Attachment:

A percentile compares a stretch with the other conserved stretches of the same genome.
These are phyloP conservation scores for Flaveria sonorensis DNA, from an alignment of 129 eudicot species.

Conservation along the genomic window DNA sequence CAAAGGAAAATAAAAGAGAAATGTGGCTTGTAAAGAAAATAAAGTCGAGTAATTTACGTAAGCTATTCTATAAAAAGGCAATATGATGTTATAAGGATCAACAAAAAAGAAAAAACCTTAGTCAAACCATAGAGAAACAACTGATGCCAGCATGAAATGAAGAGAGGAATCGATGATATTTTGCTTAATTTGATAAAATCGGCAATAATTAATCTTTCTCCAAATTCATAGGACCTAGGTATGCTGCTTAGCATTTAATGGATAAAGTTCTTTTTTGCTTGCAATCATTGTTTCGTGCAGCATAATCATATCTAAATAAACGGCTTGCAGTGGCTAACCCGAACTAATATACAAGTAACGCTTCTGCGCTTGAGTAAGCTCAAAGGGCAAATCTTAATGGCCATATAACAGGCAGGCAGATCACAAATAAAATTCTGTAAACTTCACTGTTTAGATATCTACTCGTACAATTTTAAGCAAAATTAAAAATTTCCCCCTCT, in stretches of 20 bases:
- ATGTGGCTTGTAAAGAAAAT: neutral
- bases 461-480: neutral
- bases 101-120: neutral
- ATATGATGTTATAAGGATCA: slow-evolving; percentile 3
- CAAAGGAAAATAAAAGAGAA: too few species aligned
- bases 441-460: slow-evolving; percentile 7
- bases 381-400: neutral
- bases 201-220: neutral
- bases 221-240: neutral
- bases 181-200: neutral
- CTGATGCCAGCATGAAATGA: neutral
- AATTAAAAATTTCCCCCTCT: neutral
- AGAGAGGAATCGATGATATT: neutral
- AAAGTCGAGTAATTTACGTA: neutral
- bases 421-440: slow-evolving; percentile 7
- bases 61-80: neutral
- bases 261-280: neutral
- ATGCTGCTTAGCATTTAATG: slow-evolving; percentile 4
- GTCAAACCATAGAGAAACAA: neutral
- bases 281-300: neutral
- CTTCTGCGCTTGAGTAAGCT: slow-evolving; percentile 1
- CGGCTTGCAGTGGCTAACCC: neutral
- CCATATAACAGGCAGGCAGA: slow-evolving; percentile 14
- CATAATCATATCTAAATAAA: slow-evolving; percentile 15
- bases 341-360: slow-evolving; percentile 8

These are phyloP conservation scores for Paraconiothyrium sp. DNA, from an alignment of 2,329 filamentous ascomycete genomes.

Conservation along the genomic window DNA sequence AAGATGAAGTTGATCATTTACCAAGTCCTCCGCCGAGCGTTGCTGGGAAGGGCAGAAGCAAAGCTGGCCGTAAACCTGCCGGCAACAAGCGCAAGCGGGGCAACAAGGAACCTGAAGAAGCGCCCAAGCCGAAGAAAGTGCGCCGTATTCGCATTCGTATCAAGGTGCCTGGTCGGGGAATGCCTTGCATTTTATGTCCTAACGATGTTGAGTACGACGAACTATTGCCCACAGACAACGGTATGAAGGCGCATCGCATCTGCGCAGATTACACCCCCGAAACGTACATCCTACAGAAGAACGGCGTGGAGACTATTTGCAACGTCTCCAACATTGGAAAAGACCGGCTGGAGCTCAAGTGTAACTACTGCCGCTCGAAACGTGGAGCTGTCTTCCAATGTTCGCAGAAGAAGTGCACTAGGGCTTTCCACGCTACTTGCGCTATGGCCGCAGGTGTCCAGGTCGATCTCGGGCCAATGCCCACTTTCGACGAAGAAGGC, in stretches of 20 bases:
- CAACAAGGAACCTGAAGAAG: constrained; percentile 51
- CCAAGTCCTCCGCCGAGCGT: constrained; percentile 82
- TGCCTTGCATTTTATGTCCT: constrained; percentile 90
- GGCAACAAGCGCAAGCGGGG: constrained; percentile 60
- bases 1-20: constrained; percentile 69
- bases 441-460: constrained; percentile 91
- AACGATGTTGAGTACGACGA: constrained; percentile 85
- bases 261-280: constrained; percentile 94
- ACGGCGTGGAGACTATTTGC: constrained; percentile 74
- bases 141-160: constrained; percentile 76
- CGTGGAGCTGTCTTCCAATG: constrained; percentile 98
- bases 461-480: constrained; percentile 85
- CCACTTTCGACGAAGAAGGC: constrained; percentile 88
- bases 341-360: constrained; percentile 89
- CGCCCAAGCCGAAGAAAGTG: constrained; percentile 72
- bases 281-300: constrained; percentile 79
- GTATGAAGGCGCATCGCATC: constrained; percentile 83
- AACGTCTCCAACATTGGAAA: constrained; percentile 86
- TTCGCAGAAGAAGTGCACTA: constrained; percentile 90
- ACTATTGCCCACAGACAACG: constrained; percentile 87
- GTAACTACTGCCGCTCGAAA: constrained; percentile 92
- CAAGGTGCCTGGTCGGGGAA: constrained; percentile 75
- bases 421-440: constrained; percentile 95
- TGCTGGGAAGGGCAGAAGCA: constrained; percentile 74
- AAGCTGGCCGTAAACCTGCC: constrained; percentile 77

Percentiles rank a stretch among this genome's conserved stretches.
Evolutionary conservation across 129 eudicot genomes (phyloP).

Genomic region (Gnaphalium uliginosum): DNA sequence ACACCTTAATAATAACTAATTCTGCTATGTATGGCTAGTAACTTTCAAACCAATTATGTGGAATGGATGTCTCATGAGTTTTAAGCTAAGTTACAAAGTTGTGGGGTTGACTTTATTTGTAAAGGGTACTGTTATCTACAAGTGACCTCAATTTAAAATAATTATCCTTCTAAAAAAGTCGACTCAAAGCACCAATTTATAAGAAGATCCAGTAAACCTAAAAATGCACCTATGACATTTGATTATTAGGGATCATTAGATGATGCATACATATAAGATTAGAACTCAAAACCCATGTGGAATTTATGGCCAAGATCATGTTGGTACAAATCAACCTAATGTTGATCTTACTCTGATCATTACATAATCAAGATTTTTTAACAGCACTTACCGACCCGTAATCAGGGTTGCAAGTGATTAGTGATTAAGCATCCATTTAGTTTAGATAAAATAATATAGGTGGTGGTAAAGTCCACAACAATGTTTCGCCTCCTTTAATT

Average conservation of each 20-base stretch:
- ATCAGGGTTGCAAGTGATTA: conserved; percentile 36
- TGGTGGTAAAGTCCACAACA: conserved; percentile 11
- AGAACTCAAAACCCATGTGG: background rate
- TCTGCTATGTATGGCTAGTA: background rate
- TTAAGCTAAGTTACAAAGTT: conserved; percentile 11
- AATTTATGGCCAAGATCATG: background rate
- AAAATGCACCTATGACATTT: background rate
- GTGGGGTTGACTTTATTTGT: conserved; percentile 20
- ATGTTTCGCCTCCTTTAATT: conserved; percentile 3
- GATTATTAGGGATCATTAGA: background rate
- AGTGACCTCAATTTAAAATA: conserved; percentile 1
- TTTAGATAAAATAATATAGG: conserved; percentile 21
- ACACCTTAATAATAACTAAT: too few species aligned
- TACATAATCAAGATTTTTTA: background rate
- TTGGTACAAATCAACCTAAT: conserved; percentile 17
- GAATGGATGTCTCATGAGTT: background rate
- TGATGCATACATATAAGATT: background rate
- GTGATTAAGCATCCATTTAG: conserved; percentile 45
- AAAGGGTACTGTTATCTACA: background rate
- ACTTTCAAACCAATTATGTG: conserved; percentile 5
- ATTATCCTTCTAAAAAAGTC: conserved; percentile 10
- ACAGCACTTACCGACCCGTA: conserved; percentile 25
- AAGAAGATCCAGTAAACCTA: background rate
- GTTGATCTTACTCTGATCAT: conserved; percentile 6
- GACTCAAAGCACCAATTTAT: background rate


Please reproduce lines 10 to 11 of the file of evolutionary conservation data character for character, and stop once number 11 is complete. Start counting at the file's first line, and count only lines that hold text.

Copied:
- bases 381-400: neutral
- bases 201-220: neutral